Canada’s Immigration Backlog Reduced by 40 Percent

Citizenship and Immigration Minister Jason Kenney announced on Tuesday that his department had reduced the backlog of permanent resident applications by forty percent since 2008 (Citizenship and Immigration Canada)

Citizenship and Immigration Canada’s (CIC) backlog of permanent resident applications has declined by forty percent since 2008, according to a CIC announcement on Tuesday.

A freeze in the acceptance of new Federal Skilled Worker and Federal Immigrant Investor applications, in place since July 2012, and an indefinite suspension of the parent and grandparent sponsorship stream of the Family Class immigration program, have reduced the rate at which CIC is receiving new permanent resident applications and allowed it to work through the backlog.

Citizenship and Immigration Minister Jason Kenney applauded the development in a press conference, saying a reduced backlog would allow for a faster and better immigration system:

“Backlogs and delays prevent Canada from attracting the best and brightest from around the world and ensuring that our immigration system is contributing to economic growth and long-term prosperity. For too long, we accepted far more applications than we could process each year. That led to backlogs increasing every year and processing times of eight to ten years in some cases, which discouraged talented, dynamic people from coming to Canada.”

CIC’s goal is to reduce processing times of applications for permanent residence to less than one year, from the sometimes over five years that it has taken in recent years.

The eventual goal is to put in place an Expression of Interest (EOI) model by the end of 2014, which will solicit simplified applications from foreign nationals interested in immigrating to Canada and invite the most promising applicants to submit a full application.

Canada Among Most Welcoming Countries to Foreign Visitors

Tourists visiting Stanley Park, one of Canada’s most popular tourist spots. Canada was found to be the 12th most welcoming country in the world to foreign visitors in a World Economic Forum study on the global Travel and Tourism industry (Rachel K. So)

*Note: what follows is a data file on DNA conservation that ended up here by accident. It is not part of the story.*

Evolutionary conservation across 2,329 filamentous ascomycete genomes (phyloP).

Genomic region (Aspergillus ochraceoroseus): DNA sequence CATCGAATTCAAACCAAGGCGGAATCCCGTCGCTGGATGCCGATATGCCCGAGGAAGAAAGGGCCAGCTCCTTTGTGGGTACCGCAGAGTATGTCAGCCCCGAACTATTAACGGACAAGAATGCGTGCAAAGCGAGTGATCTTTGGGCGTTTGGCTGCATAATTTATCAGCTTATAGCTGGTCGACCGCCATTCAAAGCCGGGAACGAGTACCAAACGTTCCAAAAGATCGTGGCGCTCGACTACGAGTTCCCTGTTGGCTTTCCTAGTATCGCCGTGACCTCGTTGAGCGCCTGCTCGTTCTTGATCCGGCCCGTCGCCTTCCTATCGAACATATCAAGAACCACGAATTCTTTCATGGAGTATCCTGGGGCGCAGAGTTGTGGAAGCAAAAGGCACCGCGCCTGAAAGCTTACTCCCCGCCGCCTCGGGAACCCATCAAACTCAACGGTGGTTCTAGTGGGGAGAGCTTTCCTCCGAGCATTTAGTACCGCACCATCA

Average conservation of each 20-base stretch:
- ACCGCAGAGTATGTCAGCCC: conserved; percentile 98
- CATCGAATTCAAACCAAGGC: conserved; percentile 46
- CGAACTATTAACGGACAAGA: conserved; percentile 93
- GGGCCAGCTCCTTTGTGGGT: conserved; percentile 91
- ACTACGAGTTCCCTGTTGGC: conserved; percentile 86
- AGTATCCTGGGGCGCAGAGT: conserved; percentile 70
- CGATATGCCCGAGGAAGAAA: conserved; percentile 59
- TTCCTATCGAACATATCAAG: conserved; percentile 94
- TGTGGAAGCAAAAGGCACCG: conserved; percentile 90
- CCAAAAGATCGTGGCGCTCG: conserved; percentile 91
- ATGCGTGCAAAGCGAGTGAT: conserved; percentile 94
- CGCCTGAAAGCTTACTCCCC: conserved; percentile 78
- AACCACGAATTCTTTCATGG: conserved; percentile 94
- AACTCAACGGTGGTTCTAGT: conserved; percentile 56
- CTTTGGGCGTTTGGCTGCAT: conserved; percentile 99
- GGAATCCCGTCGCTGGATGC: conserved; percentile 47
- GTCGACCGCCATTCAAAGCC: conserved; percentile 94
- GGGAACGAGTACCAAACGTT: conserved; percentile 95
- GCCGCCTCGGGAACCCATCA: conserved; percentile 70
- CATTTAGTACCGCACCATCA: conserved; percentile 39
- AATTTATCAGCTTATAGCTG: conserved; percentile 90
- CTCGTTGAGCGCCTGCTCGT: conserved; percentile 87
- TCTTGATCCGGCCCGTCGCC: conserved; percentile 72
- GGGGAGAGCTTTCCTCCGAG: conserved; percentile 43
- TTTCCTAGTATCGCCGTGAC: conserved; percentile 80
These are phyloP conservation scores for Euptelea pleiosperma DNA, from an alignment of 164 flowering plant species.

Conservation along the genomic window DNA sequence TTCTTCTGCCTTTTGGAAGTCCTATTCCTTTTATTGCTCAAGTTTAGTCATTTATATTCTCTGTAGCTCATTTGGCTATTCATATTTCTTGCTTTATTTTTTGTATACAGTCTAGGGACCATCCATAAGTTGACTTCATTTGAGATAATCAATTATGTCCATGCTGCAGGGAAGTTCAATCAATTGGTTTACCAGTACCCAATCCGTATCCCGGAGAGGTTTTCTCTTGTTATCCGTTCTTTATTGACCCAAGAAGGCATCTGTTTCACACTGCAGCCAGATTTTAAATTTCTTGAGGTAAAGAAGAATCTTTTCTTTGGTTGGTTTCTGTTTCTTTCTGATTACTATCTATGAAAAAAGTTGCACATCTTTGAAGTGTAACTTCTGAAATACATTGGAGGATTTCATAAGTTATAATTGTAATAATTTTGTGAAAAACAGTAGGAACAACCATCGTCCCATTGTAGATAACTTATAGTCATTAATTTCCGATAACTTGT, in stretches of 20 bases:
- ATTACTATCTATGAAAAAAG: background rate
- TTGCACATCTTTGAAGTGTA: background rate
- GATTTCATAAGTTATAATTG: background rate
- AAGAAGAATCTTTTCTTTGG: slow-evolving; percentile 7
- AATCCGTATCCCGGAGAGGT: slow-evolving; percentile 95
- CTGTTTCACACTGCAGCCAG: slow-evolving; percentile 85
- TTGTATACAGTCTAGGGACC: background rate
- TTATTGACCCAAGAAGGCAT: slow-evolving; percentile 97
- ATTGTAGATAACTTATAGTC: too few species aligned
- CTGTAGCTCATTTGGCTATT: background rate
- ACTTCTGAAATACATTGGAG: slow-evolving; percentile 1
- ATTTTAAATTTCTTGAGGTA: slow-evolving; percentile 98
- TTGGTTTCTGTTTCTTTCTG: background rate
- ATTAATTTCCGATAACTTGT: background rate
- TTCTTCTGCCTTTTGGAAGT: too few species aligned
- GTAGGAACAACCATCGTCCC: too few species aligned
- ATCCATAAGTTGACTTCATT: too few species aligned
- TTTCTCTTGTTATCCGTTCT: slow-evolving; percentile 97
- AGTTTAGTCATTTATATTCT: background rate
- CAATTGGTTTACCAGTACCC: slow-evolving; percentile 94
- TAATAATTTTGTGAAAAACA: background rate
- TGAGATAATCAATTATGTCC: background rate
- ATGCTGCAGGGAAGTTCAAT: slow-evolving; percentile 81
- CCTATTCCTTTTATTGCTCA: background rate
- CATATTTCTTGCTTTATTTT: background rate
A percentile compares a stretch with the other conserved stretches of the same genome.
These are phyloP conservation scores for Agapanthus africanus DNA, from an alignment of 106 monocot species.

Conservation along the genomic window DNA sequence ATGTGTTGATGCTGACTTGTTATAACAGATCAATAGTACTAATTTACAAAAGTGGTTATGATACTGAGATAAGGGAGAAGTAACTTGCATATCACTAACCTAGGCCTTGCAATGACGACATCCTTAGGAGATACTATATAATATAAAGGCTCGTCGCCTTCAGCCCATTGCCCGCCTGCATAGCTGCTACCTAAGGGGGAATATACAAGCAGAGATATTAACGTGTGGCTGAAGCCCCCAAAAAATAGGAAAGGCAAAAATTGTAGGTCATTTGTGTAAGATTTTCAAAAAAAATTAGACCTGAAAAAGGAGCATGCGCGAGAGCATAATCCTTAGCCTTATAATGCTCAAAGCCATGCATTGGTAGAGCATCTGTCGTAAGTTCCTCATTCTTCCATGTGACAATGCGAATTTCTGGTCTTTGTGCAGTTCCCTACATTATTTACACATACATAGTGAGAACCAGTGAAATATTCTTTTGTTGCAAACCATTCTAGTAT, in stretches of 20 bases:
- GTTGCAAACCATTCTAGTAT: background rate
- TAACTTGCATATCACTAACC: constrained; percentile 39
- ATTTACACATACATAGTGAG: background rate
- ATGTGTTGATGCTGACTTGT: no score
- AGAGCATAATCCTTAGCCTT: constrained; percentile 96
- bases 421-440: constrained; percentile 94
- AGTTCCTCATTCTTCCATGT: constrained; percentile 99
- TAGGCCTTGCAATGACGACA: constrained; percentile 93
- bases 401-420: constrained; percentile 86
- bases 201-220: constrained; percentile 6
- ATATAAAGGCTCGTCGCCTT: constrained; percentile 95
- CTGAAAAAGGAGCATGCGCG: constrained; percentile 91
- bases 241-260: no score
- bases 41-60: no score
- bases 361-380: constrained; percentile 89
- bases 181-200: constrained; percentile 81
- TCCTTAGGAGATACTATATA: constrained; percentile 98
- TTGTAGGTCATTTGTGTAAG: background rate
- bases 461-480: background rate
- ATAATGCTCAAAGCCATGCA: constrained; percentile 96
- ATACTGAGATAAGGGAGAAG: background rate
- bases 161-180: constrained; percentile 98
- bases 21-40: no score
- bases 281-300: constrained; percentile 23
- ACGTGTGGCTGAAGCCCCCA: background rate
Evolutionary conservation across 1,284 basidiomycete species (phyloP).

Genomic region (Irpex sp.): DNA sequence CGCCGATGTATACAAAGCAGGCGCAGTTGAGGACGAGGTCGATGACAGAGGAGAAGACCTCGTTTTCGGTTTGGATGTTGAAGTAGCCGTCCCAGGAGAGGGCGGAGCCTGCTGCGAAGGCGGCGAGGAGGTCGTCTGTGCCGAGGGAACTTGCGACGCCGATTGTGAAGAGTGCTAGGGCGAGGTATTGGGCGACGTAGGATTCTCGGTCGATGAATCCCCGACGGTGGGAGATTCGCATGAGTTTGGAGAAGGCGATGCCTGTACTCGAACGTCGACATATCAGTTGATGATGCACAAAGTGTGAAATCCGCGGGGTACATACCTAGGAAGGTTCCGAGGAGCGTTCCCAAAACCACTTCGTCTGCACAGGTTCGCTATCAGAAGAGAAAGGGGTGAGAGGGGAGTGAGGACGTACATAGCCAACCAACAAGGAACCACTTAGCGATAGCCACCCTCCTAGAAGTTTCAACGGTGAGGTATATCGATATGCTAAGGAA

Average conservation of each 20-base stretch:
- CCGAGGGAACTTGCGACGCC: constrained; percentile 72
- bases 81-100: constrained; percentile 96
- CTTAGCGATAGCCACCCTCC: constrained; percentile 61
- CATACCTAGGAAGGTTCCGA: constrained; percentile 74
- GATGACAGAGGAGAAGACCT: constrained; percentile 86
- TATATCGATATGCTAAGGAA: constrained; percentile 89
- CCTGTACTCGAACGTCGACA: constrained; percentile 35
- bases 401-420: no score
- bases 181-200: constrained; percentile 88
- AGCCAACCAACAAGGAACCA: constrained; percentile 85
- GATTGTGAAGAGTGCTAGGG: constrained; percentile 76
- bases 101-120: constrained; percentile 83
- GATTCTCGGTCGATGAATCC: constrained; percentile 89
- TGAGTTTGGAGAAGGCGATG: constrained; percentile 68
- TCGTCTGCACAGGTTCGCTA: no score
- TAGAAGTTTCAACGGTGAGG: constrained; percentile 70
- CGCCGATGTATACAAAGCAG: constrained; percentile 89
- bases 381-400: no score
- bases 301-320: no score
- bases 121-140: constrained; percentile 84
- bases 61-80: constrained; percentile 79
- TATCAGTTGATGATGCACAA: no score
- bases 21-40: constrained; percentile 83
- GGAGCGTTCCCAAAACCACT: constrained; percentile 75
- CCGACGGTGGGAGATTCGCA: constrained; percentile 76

A new travel and tourism study from the World Economic Forum (WEF) ranks Canada as one of the most welcoming countries to foreign visitors, ahead of the United States and most European countries.

The rankings, revealed by Max Fisher in a Washington Post story, can be found in a 400-plus page WEF analysis on national tourism sectors around the world.

According to the WEF’s Executive Opinion Survey, the most welcoming country in the world to foreign visitors is Iceland, followed by New Zealand. Canada is 12th out of the 140 jurisdictions included in the survey.

Among the countries most welcoming to foreign visitors, many are island-nations, have small populations, and are not heavily militarized.

Canada, with its modest 35 million population, small military, lack of significant foreign threats, and long shoreline, shares many of these characteristics.

Canadian Immigration Application Fees to Increase

Canadian Finance Minister Jim Flaherty announced the federal government’s proposed budget on Thursday, which calls for increased fees on citizenship and temporary resident visa applications and increased spending on application processing (Maria Azzurra Mugnai)

Immigration processing fees are going to increase, according to a proposed federal budget released on Thursday.

The cause of the coming fee hikes, according to Alexis Pavlich, a spokeswoman for Immigration Minister Jason Kenney, is Citizenship and Immigration Canada (CIC) processing costs for citizenship applications that have increased over the last two decades, without any increases in fees over that time.